However, if you are operating as a company, you will need to register your company with ASIC and obtain an additional Australian Company Number (ACN). This step is required for companies under the Corporations Act 2001, and directors will need to familiarise themselves with their directors’ duties under the Act as well.
You’ll also need to register your business name. However, this does not grant you exclusive ownership of the name. If you want to legally protect your business name, you’ll need to register it as a trade mark with IP Australia.
For instance, if you register your business name and it happens to be identical to another business’ name, and their name is trademarked, you cannot use that name. This is because they are afforded a stronger level of protection by IP Australia.
Let’s talk a bit more about trade marks and why they’re important for any business.
Protect Your Intellectual Property
Trade mark registration is a popular way to provide legal protection of your business’ intellectual property, whether it be your logo, slogan or even a signature scent!
IP Australia provides various forms of protective measures for a business’ IP as it is central to their branding and their competitive edge in the market. So, registration with IP Australia prevents other people (especially competitors!) from using your business’ IP.
Other forms of IP in your massage business may be automatically protected by copyright – we’ve written more about how copyright works and how it can apply to your business.
Find The Right Supplier For Your Massage Business
Another consideration you need to make as a massage business is how you will get your resources and supplies.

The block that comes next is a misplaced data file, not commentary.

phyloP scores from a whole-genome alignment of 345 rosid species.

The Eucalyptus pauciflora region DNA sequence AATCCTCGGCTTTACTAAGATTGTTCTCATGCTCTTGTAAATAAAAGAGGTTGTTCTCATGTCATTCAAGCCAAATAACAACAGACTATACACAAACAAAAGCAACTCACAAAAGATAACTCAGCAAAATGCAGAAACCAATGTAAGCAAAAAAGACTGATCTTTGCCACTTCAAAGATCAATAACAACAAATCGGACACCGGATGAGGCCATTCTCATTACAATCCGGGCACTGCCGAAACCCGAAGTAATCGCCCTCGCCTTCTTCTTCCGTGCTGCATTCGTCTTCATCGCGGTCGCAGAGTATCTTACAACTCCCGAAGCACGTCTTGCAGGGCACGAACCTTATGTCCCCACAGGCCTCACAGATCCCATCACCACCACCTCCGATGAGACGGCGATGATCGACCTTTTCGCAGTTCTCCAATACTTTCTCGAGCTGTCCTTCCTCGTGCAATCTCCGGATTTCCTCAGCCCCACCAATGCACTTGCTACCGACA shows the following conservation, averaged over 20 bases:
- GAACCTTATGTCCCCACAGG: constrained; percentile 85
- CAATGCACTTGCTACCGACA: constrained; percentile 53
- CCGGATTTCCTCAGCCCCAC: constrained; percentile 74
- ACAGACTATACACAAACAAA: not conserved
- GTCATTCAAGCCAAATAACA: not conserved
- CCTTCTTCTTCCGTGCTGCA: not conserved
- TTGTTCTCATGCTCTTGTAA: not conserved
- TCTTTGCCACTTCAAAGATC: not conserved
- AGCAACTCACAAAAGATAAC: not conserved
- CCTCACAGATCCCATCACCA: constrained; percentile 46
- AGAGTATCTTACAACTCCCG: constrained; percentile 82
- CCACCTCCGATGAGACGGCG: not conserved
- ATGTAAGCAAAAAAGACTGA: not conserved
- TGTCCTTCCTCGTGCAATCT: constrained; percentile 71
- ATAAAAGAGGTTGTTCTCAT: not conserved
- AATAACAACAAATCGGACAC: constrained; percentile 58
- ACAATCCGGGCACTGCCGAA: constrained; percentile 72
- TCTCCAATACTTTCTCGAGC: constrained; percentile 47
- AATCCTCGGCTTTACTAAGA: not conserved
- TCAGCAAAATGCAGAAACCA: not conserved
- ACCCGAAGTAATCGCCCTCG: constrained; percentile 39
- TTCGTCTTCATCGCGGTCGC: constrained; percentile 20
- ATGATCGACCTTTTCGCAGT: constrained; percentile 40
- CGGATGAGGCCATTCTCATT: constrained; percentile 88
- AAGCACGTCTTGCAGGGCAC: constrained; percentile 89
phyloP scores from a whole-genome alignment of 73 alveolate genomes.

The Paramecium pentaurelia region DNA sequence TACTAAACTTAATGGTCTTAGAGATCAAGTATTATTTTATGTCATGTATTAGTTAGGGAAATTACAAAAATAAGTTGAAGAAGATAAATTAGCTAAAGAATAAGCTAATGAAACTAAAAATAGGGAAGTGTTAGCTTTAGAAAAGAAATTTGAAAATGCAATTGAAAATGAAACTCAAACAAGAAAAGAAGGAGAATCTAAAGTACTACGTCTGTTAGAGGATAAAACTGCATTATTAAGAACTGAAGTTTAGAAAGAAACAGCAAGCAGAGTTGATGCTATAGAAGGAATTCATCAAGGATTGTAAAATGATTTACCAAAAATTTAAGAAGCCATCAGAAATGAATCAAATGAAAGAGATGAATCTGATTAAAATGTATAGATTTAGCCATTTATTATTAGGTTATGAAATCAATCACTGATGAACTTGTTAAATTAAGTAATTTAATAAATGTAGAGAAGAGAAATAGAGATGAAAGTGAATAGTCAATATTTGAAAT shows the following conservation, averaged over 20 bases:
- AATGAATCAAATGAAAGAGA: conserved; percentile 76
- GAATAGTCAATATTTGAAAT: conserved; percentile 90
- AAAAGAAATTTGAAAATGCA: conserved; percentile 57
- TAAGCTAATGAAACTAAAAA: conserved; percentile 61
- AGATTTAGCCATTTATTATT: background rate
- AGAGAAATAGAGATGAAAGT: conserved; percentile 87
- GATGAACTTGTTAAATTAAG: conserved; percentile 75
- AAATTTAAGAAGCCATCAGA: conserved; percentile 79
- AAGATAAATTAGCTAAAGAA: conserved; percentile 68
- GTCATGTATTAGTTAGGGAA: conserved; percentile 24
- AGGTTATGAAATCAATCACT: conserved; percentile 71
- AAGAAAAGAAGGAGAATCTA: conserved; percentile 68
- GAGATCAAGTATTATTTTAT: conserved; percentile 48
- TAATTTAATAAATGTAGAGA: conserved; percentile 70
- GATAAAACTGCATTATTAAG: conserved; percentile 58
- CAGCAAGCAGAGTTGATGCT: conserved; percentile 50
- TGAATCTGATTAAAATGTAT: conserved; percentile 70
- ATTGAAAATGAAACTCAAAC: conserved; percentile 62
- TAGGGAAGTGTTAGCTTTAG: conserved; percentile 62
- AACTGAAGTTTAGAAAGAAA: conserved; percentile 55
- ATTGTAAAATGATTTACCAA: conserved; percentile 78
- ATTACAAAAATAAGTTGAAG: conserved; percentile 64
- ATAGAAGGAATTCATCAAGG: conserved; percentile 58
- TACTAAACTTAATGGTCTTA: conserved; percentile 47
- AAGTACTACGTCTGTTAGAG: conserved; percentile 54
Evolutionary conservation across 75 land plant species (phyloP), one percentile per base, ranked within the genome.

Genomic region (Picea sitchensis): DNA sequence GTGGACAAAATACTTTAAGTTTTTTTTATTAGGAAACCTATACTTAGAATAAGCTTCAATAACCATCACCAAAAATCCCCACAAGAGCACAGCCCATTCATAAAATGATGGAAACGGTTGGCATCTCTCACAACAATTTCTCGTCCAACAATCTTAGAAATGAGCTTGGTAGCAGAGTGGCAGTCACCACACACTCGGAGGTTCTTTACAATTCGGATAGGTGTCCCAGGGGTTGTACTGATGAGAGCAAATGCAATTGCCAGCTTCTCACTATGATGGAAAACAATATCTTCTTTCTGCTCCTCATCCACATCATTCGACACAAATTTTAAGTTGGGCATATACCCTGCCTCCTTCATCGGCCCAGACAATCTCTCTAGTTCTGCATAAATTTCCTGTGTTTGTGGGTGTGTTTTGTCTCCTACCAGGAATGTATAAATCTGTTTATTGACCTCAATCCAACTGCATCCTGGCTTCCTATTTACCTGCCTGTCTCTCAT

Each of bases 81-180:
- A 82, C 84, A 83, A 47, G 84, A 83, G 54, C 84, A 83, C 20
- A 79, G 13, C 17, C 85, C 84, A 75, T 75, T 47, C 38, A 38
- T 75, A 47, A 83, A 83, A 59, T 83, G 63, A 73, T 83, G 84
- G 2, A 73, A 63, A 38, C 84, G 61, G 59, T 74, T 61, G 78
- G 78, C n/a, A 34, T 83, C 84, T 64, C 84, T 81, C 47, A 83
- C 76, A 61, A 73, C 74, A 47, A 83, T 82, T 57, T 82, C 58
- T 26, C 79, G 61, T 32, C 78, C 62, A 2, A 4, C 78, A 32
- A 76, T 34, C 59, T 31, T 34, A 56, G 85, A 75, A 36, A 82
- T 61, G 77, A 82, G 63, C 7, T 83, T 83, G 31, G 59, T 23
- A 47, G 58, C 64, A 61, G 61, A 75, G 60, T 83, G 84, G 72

It’s important that you find a good and reliable supplier for your massage equipment. This is important as you want to make sure it’s good quality, provided in a timely manner and that you can rely on this supplier for a smooth and consistent delivery process.
As such, you also want to have the details of your arrangement in writing. Businesses will usually capture this information in a Supply Agreement. For example, it should cover:
- The supplies to be delivered
- When they should be delivered
- The quantity of items to be delivered
- Expected quality of items
- How the agreement can be terminated
- The duration of the business relationship
If you’re working with overseas suppliers, you want to make sure that your Supply Agreement is internationally enforceable. Our contract lawyers can help you with this – reach out today for a free consultation.
Australian Consumer Law Obligations
As a massage business, you’ll likely be advertising your services as one that promotes better sleep, wellbeing and a stress reliever. It’s important to understand that your advertising practices are regulated by the Australian Consumer Law.
This means that you cannot mislead or deceive consumers about the benefits of your service. So, be wary of the wording or the representations that you use to induce a purchase.